A Snapshot of Democracy in Asia – Part 3/6

September 29, 2011

The People’s Action Party (PAP)  of Singapore has been the dominant political party since 1959. The politics of Singapore take the form of a parliamentary republic and the Prime Minister is the head of the government.

On May 7, 2011, the election results for parliament resulted in 60.14 percent of the votes for the PAP,  and  they hold 81 of the 87 seats in Parliament.

Singapore has been accused of being a social democracy. The Economist Intelligence Unit says Singapore is a “hybrid” country, with authoritarian and democratic elements. Freedom House does not consider Singapore an “electoral democracy” and ranks the country as “partly free”.

Reporters Without Borders ranked Singapore 136 of  more than 178 countries listed in the 2010 Worldwide Press Freedom Index.

The ruling Party’s policies contain aspects of socialism as does mainland China, which includes government-owned public housing constituting the majority of real estate and the dominance of government controlled companies in the local economy.

For 31 years from 1959 to 1990, Lee Kuan Yew ruled Singapore as prime minister, and he still has much influence as a Senior Minister and as a Minister Mentor.

Chinese make up 76.8 percent of the population and according to a comment left for another post, the Chinese mostly vote for the PAP keeping Lee Kuan Yew’s party in power.

The CIA says unemployment is 2.2% (two point two) and there is no information from the World Bank, the CIA, the World Health Organization, or from  Global Edge on how many live in poverty in Singapore.

Mr. Biao.com says, “Singapore has no beggars, because they will be picked up by the police… We have no poverty, because Singapore has no official poverty line.”

Continued on September 30, 2011 in A Snapshot of Democracy in Asia – Part 4 or return to Part 2

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Lloyd Lofthouse is the award-winning author of The Concubine Saga. When you love a Chinese woman, you marry her family and culture too. This is the love story Sir Robert Hart did not want the world to discover.

To subscribe to “iLook China”, look for the “Subscribe” button at the top of the screen in the menu bar, click on it then follow directions.

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Building China too Fast and the Struggle to Slow Down

August 18, 2011

Andrew Thomas of Aljazeera English reported from Chuzhou, China July 13, 2011.  He tells us about real estate agents in Beijing canvassing the traffic during rush hour, which happens to be most hours in China’s capital.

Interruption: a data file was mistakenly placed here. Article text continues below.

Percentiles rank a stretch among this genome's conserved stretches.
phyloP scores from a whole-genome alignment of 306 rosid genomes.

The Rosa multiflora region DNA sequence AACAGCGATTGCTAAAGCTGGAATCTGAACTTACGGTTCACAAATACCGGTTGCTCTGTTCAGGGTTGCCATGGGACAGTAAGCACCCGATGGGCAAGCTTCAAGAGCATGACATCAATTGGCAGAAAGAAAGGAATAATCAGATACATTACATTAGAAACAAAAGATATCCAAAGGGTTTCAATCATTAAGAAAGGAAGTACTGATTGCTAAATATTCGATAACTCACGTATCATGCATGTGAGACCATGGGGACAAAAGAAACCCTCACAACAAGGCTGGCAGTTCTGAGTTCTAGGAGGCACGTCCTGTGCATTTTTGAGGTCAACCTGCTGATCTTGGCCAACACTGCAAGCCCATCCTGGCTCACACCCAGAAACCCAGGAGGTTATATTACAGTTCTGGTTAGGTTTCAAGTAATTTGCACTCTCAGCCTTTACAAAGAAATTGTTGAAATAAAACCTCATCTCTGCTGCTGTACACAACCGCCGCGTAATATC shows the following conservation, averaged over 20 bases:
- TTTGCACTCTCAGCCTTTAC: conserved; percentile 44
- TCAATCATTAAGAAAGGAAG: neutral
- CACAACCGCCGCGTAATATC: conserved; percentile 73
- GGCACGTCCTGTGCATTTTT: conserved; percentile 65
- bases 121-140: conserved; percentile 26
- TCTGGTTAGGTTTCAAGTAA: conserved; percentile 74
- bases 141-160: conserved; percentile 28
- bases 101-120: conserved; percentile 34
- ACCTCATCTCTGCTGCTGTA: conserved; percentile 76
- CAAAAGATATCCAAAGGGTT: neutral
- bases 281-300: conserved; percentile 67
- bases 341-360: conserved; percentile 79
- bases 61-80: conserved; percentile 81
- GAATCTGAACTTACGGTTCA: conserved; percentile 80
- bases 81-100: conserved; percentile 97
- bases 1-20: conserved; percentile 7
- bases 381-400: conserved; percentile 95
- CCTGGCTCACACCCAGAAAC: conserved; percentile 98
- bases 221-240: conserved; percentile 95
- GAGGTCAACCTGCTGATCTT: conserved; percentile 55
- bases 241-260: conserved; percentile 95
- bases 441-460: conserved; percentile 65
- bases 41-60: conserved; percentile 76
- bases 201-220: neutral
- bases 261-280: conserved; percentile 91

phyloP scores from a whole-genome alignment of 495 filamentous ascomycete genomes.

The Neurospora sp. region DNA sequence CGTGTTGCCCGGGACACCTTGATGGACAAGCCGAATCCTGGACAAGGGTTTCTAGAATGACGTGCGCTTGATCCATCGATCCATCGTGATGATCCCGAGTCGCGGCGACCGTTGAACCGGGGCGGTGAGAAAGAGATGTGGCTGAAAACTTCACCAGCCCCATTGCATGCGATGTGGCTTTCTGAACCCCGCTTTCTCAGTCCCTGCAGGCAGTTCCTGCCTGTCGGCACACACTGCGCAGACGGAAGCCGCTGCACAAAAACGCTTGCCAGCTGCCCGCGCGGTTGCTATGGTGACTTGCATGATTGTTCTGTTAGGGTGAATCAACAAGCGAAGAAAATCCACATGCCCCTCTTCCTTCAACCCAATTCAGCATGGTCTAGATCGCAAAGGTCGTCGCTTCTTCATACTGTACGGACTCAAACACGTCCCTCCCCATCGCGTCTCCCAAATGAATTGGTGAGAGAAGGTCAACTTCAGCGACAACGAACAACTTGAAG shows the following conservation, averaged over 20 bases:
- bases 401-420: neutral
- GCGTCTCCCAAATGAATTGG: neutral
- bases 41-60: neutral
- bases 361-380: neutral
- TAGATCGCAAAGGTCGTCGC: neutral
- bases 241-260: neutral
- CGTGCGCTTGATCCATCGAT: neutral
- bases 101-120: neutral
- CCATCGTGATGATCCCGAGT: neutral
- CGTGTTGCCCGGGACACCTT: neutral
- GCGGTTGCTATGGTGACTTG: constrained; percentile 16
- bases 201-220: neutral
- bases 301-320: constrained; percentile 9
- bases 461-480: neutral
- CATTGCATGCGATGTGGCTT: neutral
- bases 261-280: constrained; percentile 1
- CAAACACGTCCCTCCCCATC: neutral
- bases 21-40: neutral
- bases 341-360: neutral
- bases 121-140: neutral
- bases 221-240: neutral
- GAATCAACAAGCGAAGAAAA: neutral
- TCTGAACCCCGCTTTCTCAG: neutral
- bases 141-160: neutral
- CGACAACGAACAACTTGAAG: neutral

In the U.S., we might see homeless people going car to car offering to clean windows for a dollar but in China, the odds are those people going car to car will be real estate agents handing out flyers urging people to buy homes.

During most of the day, one can get around Beijing faster on foot or using the subways than driving a car or taking a taxi, which usually results in sitting dead in traffic breathing fumes from other cars.

Thomas reports that the real-estate agents will do just about anything to sell apartments hitting the market. The reason is that the Chinese are building more new apartments than any country on earth.

In Chuzhou, three hours from Shanghai, Thomas takes us on a tour of what he calls an “unremarkable town” and says this level of housing development is happening all over China.

Thomas says, between 2009 and 2010, there was a 41% rise in housing construction as prices soared. He then questions if Chinese speculators are driving this housing bubble.

In addition, he says China’s electricity authority, last year, reported that over 65 million homes use no power because they are standing empty as prices keep going up.

Thomas says China’s government is worried and wants to avoid a real estate bubble bursting so they have raised interest rates and increased the minimum down payment people must pay for second homes.

Stephen Joske of the Economist Intelligence Unit says, “We are not looking at a bubble burst resembling anything like what’s happened in the U.S.—probably a short correction.”

Therefore, for economists in the West that keep predicting China’s housing bubble will burst and slow China’s growth, think again.

As for aspiring home buyers, many in China are waiting to see what happens and are hoping prices go down. Thomas says a price drop could hurt many overseas markets that depend on China’s growth and development.

If a real estate bubble bursts in China, the odds are that the shock waves will be felt worse outside China in countries still recovering from the 2008 global financial crises caused by the private banking and financial sector in the United States, and Thomas explains why that may happen.

The reason for this speculation may be the central government’s plans to move a few hundred million more rural Chinese into newly built urban cities and new homes in older cities as China transitions from an economy dependent on exports to one driven by middle class consumption.

These property speculators are betting on the future.

Discover more from The “What if” Housing Bubble in China

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Lloyd Lofthouse is the award-winning author of The Concubine Saga. When you love a Chinese woman, you marry her family and culture too. This is the love story Sir Robert Hart did not want the world to discover.

To subscribe to “iLook China”, look for the “Subscribe” button at the top of the screen in the menu bar, click on it then follow directions.